Several months ago a client of mine, who was rendered a paraplegic in a motor vehicle accident, participated in a research study of exoskeletons conducted at the University of Alberta Hospital in Edmonton. During that study, she was given the opportunity to practice with an exoskeleton for up to four hours each day for several months.
Wikipedia defines powered exoskeleton as:
A powered exoskeleton (also known as powered armor, power armor, exoframe, hardsuit, or exosuit) is a wearable mobile machine that is powered by a system of electric motors, pneumatics, levers, hydraulics, or a combination of technologies that allow for limb movement with increased strength and endurance.
For my client, the exoskeleton is a means to walk again. The exoskeleton straps onto the torso as well as to the paralysed lower body. It is controlled by the user through buttons that are located on handheld crutches which are used for additional support and balance. However, there will soon be available exoskeletons that are controlled by nerve signals which detect the wearer’s intentions. Electrodes are placed within or near the area of the brain that controls walking. When the appropriate brain signal is detected the user will walk, with the aid of the exoskeleton, simply by intending to walk.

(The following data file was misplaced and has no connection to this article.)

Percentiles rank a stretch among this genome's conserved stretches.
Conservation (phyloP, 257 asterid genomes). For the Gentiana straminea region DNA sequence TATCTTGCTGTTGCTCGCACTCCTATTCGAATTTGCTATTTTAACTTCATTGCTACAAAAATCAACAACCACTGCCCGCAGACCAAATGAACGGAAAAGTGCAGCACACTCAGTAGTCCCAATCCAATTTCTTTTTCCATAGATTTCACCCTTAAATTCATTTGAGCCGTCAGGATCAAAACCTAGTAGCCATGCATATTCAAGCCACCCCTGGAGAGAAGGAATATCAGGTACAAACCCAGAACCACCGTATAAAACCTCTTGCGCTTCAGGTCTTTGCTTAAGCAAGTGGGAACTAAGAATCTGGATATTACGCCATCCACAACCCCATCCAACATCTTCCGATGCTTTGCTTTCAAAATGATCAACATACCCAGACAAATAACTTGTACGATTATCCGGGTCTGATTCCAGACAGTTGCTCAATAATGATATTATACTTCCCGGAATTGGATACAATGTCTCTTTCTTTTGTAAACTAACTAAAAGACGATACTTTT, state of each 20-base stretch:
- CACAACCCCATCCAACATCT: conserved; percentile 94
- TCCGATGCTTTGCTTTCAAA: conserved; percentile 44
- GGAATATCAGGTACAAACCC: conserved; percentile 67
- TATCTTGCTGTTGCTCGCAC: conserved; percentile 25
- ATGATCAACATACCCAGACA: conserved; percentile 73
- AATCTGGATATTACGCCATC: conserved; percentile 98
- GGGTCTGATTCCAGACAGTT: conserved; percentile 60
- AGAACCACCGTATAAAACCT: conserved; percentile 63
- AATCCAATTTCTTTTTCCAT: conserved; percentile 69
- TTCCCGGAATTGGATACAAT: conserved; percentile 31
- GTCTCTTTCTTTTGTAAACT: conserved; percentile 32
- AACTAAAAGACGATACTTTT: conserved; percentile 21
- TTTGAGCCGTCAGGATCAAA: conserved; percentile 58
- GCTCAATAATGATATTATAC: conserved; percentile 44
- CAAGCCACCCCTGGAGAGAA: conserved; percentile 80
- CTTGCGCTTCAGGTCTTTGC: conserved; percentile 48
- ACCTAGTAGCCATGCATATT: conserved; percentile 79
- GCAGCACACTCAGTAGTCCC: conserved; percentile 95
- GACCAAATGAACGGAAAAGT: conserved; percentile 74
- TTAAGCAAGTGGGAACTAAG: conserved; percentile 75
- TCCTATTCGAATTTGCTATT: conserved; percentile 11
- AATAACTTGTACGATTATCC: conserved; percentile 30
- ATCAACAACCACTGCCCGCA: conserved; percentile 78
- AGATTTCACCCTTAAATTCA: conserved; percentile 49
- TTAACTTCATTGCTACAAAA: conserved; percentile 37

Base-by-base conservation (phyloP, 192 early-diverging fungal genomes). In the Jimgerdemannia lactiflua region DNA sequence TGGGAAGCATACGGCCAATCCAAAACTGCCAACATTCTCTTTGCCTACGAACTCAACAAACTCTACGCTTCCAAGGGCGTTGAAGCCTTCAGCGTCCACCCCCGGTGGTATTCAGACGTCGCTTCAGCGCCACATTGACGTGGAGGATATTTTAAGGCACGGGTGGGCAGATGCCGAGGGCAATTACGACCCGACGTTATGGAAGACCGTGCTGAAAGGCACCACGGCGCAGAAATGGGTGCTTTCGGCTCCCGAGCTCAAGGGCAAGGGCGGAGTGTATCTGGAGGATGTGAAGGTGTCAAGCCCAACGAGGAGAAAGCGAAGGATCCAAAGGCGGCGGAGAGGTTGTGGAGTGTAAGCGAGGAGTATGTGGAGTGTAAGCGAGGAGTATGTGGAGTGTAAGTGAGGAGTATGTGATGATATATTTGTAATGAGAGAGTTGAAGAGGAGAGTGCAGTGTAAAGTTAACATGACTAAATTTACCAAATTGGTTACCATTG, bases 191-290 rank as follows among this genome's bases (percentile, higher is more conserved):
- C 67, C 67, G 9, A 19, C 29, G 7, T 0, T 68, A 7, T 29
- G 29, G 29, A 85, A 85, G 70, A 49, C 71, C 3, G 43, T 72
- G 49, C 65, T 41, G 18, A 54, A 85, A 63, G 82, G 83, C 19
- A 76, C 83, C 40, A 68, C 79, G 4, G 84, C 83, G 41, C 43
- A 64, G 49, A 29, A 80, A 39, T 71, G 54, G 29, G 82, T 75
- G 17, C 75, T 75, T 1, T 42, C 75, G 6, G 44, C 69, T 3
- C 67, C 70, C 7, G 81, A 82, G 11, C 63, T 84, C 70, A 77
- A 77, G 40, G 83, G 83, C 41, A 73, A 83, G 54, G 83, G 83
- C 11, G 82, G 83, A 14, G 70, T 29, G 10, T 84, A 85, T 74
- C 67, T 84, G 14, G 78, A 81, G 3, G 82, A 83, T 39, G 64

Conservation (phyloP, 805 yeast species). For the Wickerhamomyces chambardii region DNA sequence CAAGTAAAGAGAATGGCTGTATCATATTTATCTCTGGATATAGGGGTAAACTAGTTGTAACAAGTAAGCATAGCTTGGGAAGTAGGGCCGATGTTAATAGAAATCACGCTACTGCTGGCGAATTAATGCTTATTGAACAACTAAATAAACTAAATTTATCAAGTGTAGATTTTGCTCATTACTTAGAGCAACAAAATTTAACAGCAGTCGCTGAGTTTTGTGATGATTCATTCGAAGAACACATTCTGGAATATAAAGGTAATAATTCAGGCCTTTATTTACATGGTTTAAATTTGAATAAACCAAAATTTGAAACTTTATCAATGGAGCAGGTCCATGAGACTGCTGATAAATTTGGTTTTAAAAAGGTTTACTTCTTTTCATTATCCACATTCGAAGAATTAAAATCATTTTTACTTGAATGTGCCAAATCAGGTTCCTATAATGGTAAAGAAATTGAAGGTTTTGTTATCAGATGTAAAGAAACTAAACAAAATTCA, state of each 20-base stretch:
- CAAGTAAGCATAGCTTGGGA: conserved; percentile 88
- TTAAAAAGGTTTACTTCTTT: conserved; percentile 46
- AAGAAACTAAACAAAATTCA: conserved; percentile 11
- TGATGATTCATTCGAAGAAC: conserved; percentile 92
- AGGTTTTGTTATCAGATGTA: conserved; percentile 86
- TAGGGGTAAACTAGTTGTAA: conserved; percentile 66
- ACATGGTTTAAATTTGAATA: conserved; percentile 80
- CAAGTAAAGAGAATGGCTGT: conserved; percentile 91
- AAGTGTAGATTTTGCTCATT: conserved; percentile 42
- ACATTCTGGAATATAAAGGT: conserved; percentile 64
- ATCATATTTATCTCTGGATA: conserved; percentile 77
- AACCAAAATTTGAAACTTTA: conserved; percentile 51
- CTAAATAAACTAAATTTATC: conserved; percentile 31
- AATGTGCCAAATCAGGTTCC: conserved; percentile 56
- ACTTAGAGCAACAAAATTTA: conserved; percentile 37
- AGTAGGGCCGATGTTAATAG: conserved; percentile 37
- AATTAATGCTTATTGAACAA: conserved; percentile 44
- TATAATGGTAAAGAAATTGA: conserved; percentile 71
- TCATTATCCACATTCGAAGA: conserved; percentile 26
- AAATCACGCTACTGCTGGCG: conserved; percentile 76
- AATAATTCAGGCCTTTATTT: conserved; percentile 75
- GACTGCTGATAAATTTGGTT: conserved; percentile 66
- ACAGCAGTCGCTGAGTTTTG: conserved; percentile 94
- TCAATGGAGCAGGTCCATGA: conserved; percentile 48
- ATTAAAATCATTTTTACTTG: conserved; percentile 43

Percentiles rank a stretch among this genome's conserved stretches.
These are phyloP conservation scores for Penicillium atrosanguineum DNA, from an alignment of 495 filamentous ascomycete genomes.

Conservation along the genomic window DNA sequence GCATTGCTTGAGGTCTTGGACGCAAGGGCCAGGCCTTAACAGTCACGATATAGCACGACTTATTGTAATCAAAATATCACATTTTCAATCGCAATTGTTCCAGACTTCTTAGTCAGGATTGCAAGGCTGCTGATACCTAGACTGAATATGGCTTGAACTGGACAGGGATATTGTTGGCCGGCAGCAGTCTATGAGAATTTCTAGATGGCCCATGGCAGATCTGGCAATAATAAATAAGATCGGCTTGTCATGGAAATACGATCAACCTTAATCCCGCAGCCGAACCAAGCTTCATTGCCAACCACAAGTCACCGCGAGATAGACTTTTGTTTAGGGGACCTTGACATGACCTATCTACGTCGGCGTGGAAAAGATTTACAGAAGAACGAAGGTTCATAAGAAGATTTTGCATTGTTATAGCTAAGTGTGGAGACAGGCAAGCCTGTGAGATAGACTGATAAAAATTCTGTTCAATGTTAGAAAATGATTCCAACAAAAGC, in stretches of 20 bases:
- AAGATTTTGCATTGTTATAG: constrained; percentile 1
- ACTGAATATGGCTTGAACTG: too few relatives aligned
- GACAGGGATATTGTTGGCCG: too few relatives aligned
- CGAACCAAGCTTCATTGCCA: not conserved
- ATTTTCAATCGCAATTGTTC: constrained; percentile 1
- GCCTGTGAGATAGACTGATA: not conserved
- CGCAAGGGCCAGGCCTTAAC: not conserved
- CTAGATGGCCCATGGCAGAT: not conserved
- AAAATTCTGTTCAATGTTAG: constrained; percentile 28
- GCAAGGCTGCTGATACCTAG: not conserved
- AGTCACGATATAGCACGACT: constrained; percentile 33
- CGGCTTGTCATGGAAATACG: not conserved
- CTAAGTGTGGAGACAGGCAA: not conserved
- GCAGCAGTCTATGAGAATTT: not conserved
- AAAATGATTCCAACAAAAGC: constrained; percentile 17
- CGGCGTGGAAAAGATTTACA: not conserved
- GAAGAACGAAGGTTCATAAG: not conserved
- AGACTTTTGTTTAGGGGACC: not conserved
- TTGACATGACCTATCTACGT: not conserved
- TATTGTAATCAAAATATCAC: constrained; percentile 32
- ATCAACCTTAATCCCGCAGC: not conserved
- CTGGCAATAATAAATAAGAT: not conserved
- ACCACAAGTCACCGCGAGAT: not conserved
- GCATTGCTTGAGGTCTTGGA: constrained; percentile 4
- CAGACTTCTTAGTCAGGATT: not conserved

My client loved the experience, the independence and the thrill — yes, the thrill — the exoskeleton gave her. She is looking forward to the day when she can have one of her own.